Patient Similitude: Combining multiple-scale imaging & molecular tissue and other phenotypes

NII Shonan Meeting:

@ Shonan Village Center, November 12 – 15, 2018

Organizers

          • Raghu Machiraju, The Ohio State University, USA
          • Jens Rittscher, University of Oxford, UK
          • Motonori Ota, Nagoya University, Japan

Overview

Description of the meeting

Patient data is increasingly available in many forms including genomic, transcriptomic, epigenetic, proteomic, histologic, radiologic, and clinical. Repositories such as The Cancer Genome Atlas (TCGA) contain multitude of patient records which can be used for patient stratification, disease subtype/biomarker discoveries, all essential elements in the era of personalized medicine. Still, patient records from the clinic are used singularly to diagnose patients in the clinic without including all likely insights from other sources. Similarly, molecular expression signatures from the omic sources do not significantly impinge on the clinical best practices.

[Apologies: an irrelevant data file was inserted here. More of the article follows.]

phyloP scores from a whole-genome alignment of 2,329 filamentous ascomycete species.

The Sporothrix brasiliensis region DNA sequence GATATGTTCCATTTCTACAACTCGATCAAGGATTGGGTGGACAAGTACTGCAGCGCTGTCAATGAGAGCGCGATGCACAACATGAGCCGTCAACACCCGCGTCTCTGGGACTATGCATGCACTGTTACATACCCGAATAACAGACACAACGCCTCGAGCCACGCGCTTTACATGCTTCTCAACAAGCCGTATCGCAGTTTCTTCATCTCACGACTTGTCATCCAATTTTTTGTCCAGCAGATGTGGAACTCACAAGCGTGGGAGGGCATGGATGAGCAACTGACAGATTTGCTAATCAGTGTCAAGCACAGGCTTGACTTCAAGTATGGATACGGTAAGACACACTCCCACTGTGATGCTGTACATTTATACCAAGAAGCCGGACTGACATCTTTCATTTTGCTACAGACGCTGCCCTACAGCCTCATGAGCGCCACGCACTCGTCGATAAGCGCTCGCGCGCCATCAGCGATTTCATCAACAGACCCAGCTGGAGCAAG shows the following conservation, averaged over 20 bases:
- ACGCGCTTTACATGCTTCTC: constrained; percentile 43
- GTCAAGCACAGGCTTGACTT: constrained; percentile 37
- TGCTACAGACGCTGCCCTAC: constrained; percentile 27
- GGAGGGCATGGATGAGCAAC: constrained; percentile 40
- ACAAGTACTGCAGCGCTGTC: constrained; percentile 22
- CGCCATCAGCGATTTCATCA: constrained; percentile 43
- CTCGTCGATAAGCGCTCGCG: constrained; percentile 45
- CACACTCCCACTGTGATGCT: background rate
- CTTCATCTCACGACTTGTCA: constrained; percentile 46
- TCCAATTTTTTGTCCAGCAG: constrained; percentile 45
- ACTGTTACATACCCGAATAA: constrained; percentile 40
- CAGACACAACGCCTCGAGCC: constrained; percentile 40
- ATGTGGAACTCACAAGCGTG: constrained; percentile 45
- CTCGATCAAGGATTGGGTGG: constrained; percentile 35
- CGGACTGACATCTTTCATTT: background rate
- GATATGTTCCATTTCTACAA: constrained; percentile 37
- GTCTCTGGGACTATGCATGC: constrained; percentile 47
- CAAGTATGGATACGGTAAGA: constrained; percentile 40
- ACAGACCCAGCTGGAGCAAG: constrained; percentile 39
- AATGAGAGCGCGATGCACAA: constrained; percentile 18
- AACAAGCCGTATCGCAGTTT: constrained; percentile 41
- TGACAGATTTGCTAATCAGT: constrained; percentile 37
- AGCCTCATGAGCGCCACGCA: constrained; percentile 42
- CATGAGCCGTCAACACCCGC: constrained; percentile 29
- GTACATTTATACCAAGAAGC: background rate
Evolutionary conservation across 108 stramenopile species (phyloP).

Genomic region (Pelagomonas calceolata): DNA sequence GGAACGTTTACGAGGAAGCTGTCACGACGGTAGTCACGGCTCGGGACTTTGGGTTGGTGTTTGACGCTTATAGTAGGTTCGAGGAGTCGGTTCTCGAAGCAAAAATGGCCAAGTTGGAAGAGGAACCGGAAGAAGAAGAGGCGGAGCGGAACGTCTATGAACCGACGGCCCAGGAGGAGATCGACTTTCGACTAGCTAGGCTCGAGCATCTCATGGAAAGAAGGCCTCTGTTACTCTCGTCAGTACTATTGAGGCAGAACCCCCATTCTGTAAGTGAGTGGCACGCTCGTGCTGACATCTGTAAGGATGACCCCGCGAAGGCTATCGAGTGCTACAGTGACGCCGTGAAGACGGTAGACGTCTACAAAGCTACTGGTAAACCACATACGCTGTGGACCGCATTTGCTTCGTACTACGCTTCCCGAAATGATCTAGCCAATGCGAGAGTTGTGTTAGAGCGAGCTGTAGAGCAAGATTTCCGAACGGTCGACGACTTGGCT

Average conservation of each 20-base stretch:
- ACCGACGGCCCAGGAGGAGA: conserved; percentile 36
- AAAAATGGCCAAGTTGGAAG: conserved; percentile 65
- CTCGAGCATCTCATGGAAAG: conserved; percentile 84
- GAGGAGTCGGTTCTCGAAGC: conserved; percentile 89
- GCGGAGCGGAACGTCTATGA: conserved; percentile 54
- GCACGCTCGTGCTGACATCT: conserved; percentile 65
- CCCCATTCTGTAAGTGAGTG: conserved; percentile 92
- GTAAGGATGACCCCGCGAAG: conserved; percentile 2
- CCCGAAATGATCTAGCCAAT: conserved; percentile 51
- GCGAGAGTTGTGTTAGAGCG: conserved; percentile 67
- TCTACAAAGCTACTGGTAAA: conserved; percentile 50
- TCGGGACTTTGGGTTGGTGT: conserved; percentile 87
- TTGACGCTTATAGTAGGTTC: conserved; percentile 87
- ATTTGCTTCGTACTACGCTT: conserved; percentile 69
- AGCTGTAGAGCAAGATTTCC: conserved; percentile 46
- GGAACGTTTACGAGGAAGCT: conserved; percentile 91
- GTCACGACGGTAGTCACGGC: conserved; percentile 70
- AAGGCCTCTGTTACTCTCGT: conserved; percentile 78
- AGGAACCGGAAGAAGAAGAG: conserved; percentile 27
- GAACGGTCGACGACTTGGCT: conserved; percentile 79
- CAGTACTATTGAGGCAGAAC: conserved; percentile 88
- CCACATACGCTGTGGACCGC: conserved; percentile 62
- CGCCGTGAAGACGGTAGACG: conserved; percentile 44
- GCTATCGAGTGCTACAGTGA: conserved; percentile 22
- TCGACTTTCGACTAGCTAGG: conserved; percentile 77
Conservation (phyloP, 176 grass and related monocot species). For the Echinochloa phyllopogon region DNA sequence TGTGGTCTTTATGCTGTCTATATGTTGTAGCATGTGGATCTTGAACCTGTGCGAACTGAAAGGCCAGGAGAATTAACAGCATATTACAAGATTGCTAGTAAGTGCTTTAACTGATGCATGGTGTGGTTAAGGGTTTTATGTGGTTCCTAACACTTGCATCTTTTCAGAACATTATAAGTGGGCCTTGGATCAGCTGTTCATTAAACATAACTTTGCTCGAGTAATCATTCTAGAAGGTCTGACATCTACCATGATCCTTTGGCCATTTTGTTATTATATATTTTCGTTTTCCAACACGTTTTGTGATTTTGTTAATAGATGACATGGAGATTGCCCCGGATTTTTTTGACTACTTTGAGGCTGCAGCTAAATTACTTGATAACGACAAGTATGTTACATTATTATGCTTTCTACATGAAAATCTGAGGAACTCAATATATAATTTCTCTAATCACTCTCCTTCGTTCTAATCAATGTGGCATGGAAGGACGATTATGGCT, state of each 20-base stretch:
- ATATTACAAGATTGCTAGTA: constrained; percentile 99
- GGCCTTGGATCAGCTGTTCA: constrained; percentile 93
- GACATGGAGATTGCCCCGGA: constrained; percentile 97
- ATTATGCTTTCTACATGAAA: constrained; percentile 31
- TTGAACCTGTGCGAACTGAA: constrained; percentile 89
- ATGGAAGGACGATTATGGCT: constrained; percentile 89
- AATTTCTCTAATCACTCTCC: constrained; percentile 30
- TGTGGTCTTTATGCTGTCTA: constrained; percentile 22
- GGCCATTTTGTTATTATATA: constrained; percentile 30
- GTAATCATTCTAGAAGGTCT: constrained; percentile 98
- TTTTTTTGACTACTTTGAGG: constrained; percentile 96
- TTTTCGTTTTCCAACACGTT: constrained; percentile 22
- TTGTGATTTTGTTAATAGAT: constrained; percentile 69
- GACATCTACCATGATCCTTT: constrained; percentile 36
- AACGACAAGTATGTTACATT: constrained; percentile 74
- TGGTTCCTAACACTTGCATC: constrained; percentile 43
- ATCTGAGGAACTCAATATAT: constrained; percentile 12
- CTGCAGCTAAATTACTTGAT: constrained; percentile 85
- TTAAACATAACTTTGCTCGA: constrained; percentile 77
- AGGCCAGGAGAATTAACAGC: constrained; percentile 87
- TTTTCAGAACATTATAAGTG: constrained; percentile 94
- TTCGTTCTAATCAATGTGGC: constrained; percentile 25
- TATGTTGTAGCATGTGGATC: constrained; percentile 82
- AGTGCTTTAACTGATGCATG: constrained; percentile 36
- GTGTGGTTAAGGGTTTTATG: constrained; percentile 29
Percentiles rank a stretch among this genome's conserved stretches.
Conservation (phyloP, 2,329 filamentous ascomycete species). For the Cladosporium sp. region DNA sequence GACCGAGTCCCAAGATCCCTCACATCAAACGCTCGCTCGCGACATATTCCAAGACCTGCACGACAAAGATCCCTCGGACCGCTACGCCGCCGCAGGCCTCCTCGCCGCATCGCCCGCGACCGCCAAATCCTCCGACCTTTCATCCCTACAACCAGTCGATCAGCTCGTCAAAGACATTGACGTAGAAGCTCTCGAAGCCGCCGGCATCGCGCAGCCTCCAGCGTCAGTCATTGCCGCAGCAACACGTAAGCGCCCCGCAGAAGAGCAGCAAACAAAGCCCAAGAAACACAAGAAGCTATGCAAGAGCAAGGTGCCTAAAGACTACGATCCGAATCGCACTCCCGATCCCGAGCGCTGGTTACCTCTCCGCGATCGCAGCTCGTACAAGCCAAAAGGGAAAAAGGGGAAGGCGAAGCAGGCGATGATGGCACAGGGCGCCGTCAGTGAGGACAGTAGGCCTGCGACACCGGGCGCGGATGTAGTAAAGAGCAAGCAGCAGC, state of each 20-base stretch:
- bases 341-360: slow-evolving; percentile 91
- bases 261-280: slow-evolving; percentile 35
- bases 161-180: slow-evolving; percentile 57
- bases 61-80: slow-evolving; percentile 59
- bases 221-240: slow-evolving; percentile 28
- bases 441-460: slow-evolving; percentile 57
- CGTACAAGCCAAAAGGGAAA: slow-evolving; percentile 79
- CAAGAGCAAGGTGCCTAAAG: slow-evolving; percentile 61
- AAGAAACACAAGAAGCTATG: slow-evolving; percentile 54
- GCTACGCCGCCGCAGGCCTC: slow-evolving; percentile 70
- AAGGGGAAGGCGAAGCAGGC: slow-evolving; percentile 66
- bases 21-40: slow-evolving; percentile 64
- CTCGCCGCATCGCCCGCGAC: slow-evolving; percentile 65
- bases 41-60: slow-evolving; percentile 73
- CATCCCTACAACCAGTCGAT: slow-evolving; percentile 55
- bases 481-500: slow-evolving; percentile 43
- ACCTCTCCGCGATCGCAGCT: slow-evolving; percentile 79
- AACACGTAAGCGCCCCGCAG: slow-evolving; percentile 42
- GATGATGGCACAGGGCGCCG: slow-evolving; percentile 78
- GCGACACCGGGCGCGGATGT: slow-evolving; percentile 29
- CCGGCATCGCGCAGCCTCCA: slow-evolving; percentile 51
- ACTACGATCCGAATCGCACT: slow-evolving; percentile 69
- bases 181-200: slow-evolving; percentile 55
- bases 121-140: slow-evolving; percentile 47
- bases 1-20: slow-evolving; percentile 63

There is a need to bridge the gap between the laboratory and the clinic. The need is even more urgent given the need to assess outcome to treatment. Latest therapeutic advances promise to extend lives of patients by years rather than just weeks or months. An example for such a highly promising strategy is cancer immunotherapy. But today we do not understand why certain patients benefit from a given therapy while others do not respond.